did not have to use a cane to assist with
walking and reported feeling more confident
when walking because he no longer was
tripping over the foot or having to lift the hip/
thigh up to move the left foot forward.
Additionally, it was observed that the patient
still had some mild muscular weakness causing
the toe off phase and swing phase to still be
Overall, the patient responded positively to
treatment and made significant improvements
in muscular contraction and range of motion.
However, it is important to note that the patient
was simultaneously seeking occasional chiropractic
care to manage his low back pain and was given
ankle joint taping. He was also advised to do at home
exercises to increase muscular function, strength, and
mobility. It is unknown how this may have affected the
outcome. The patient discontinued regular treatment
after the sixth visit and it would have been interesting
to record if there was increased improvement after the
use of electro-acupuncture.
During our literature search, we found little
information on the specific study of acupuncture for
dfoot drop. However, acupuncture has been reported
to have immediate effects on reducing or alleviating
pain8, strength performance, restoring neuromuscular
function9 and improving quality of life10. More
importantly, the contemporary use of scalp
acupuncture has found to be effective in treating the
numerous chronic and acute central nervous system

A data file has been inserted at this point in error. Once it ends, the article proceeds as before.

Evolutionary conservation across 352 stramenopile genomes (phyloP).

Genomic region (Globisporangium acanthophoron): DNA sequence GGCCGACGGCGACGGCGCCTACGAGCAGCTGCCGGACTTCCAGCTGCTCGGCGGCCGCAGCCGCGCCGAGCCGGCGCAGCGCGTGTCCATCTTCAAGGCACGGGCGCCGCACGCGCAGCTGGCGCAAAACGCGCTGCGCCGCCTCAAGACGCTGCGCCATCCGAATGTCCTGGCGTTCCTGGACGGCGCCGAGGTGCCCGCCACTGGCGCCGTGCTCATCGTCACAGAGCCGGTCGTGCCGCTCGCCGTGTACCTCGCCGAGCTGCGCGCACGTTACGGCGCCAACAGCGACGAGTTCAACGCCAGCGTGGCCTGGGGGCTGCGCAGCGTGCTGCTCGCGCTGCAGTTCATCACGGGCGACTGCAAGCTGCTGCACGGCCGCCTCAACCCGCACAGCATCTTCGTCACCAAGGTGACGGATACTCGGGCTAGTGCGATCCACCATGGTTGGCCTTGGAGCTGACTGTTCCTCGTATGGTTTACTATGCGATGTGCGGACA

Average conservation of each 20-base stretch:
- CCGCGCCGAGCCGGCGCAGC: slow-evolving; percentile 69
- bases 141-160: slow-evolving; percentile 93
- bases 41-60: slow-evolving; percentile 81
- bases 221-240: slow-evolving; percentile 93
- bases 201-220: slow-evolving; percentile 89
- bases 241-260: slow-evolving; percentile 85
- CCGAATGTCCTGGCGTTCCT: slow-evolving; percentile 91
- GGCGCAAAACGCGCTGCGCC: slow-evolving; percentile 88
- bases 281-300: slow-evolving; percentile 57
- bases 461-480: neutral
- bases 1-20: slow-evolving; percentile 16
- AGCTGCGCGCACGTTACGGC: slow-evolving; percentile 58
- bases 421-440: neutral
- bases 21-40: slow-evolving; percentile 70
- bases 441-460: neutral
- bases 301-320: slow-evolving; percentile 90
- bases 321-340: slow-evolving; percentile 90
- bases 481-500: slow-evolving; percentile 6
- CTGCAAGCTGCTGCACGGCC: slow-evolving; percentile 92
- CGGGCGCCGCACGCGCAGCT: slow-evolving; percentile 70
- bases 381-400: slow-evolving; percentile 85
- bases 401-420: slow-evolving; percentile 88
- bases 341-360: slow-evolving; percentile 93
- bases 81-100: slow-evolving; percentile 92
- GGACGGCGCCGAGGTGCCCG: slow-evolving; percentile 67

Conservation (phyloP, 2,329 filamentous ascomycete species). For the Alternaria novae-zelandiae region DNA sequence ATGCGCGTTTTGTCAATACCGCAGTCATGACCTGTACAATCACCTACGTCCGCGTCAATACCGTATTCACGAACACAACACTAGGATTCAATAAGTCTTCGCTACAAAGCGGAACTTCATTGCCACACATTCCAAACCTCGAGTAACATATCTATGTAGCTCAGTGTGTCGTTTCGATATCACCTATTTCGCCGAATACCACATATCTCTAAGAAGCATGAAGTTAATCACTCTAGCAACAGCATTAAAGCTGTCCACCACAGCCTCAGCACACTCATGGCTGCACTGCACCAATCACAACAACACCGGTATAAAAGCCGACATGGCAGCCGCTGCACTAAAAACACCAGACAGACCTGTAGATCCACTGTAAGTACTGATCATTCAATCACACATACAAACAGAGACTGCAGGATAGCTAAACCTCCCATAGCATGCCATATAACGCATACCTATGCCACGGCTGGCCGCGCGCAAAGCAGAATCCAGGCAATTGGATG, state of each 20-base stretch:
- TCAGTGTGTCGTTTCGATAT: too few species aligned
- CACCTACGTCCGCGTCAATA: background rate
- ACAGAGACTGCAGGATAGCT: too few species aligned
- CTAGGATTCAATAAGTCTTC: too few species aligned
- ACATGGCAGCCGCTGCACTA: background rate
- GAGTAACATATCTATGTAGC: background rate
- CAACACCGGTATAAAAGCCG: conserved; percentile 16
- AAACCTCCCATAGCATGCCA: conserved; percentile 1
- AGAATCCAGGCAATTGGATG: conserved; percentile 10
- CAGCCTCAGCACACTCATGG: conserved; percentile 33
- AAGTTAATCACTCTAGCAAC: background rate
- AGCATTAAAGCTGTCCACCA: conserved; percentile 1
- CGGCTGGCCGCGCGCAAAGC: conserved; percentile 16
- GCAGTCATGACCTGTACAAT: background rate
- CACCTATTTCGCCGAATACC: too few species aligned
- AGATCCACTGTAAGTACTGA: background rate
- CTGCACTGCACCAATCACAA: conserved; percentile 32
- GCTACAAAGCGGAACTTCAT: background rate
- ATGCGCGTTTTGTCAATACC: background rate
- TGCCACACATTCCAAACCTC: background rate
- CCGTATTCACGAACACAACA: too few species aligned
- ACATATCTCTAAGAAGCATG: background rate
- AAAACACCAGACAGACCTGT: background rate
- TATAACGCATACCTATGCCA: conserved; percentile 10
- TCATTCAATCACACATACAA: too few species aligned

disorders. Scalp acupuncture follows the western
mapping of the cerebral cortex and the regions
chosen for acupuncture should correspond to the
brain’s neruo-anatomy11. Thereby, demonstrating that
acupuncture may be useful in the management and
treatment of foot drop.
1. Liu K, Zhu W, Shi J, et al. Foot Drop Caused by Lumbar Degenera?ve Disease: Clinical Features, Prognos?c Factors of Surgical Outcome
and Clinical Stage. PLoS ONE. 2013;8(11).
2. Suat E, Fatma U, NilgÜn B. The eﬀects of dynamic ankle-foot orthoses on func?onal ambula?on ac?vi?es, weight bearing and spa?o-
temporal characteris?cs of hemipare?c gait. Disabil Rehabil. 2011;33(25/26):2605-2611.
3. Graham J. Foot drop: explaining the causes, characteris?cs and treatment. Br J Neurosci Nurs. 2010;6(4):168-172 5p.
4. Stein RB, Everaert DG, Thompson AK, et al. Long-term therapeu?c and ortho?c eﬀects of a foot drop s?mulator on walking
performance in progressive and nonprogressive neurological disorders. Neurorehabil Neural Repair. 2010;24(2):152-167.
5. Taylor P, Barre` C, Mann G, Wareham W, Swain I. A Feasibility Study to Inves?gate the Eﬀect of Func?onal Electrical S?mula?on and
Physiotherapy Exercise on the Quality of Gait of People With Mul?ple Sclerosis. Neuromodula:on. 2014;17(1):75-84.